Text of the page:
Schools that withhold exam results from pupils are breaking the law, the Government said yesterday. Primary and Secondary Education Deputy Minister Professor Paul Mavhima spoke after human rights lawyers forced a Harare school to release Advanced level results to one of its former pupils who had threatened to go to court. Prof Mavhima said schools should work with parents to come up with payment plans instead of withholding results, which lawyers also say is in breach of children’s right to education.
“It’s illegal for schools to withhold results over non-payment of fees,” Prof Mavhima told The Chronicle in Bulawayo yesterday. But the deputy minister also cautioned that parents should not ride on that legal provision to avoid paying fees. Schools, he said, were empowered to take parents to the civil courts to enforce payment of fees.
“Parents have to pay something or engage school authorities to make payment plans. In as much as it is illegal for schools to deny pupils their results, schools have to function,” said Prof Mavhima. David Hofisi, of the Zimbabwe Lawyers for Human Rights, said children should not be punished for their parents’ failure to pay school fees.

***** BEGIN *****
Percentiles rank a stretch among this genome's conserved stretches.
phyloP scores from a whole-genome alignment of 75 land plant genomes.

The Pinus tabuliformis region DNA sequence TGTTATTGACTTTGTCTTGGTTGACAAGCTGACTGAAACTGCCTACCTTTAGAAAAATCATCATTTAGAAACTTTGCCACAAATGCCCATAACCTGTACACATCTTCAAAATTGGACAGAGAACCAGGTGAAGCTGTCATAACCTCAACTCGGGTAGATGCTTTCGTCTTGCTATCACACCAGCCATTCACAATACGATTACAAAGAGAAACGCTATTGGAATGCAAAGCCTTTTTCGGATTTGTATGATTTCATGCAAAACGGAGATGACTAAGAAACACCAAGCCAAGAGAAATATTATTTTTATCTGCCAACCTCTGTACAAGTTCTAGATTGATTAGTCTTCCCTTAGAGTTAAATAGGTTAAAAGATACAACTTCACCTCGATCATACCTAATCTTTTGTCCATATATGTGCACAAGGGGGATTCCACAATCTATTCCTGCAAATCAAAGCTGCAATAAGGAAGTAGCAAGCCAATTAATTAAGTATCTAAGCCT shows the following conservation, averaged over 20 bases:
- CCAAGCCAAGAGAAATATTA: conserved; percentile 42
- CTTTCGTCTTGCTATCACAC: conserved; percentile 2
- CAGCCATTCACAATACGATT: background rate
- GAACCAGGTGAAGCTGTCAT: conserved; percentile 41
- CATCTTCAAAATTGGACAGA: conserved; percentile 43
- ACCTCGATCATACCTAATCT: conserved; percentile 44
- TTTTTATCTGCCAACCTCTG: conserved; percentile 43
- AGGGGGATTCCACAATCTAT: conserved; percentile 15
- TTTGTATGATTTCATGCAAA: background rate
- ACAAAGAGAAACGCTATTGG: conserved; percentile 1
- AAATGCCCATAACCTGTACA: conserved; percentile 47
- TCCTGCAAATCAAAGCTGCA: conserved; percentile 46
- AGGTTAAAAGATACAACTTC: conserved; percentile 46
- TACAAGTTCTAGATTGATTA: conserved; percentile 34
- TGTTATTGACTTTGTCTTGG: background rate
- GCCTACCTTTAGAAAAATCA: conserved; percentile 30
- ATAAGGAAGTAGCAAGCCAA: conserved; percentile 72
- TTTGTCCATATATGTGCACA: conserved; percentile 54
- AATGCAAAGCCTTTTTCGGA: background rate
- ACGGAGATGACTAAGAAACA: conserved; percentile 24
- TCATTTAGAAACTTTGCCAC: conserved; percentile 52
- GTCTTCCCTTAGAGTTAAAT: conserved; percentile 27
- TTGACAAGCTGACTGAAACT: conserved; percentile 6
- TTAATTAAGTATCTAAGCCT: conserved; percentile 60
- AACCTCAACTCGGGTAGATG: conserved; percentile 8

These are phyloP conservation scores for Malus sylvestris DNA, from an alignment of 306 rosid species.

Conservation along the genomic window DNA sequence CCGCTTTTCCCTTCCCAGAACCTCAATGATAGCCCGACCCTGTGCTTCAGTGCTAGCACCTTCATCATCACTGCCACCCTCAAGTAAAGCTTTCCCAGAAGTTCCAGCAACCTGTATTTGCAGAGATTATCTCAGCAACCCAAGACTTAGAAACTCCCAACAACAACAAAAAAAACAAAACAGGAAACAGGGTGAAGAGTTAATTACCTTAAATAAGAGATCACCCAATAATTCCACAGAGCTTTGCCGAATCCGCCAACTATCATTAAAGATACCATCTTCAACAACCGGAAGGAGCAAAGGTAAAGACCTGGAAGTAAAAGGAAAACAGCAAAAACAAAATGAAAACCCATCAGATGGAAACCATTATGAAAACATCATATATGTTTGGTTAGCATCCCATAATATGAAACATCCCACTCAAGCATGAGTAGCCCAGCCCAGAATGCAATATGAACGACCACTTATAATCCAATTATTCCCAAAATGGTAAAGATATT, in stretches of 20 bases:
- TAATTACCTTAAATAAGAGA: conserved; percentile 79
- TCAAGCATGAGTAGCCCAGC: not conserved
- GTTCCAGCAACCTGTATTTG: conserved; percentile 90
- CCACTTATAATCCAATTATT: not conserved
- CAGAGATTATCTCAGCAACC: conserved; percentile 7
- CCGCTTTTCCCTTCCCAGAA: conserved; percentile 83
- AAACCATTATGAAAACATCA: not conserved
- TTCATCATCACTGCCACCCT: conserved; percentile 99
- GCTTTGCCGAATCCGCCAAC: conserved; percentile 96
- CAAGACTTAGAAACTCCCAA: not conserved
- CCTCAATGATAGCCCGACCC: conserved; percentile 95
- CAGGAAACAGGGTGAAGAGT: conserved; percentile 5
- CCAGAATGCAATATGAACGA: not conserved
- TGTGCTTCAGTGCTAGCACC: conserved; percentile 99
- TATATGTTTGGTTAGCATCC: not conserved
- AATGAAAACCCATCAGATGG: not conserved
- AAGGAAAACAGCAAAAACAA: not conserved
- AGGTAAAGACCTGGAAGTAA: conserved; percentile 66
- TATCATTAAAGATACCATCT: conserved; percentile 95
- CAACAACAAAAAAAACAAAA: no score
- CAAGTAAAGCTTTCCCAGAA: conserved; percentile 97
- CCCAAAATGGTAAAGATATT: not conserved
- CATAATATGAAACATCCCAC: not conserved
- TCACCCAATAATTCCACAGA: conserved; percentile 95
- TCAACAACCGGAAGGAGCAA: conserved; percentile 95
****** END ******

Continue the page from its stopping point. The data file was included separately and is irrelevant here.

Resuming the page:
“The school has to find means of recovering the money without punishing the pupil as it is unconstitutional. What’s supposed to happen is that the child must be given results so that they continue with education while the parents sort out outstanding fees,” the lawyer said by telephone from Harare.
“They’re supposed to pursue their debt recovery from the parent while the child pursues their education.” Hofisi last month wrote to Glenview High School in Harare giving the school an ultimatum to release Advanced Level results for a pupil whose parents were in school fees arrears. Concilia Misi, who sat for the November 2016 examinations, had been denied results because her parents owed the school an unspecified amount.
Hofisi told The Chronicle yesterday that Misi’s case was one of many instances where schools had released results at the threat of litigation. “She’s not the only one, we’ve other cases where we’ve written to schools and results have been released. In Misi’s case, we served the school with papers on January 25 and when I called her parents on January 29 they confirmed that the school had released her results,” said Hofisi.
In a letter to Glenview High, Hofisi said “the sad state of affairs is not only deplorable but unlawful and unconstitutional.” In the letter also copied to Primary and Secondary Education Minister Lazarus Dokora, he added: “The Constitution of the Republic of Zimbabwe guarantees the right to education in section 75 and the children’s right to education in Section 81 (1) (f).
“In the present instance, our client’s right to education stands violated by your refusal to release her results to her. “This has a bearing on her future life and livelihood as you are now bent on leaving her in permanent state of limbo”.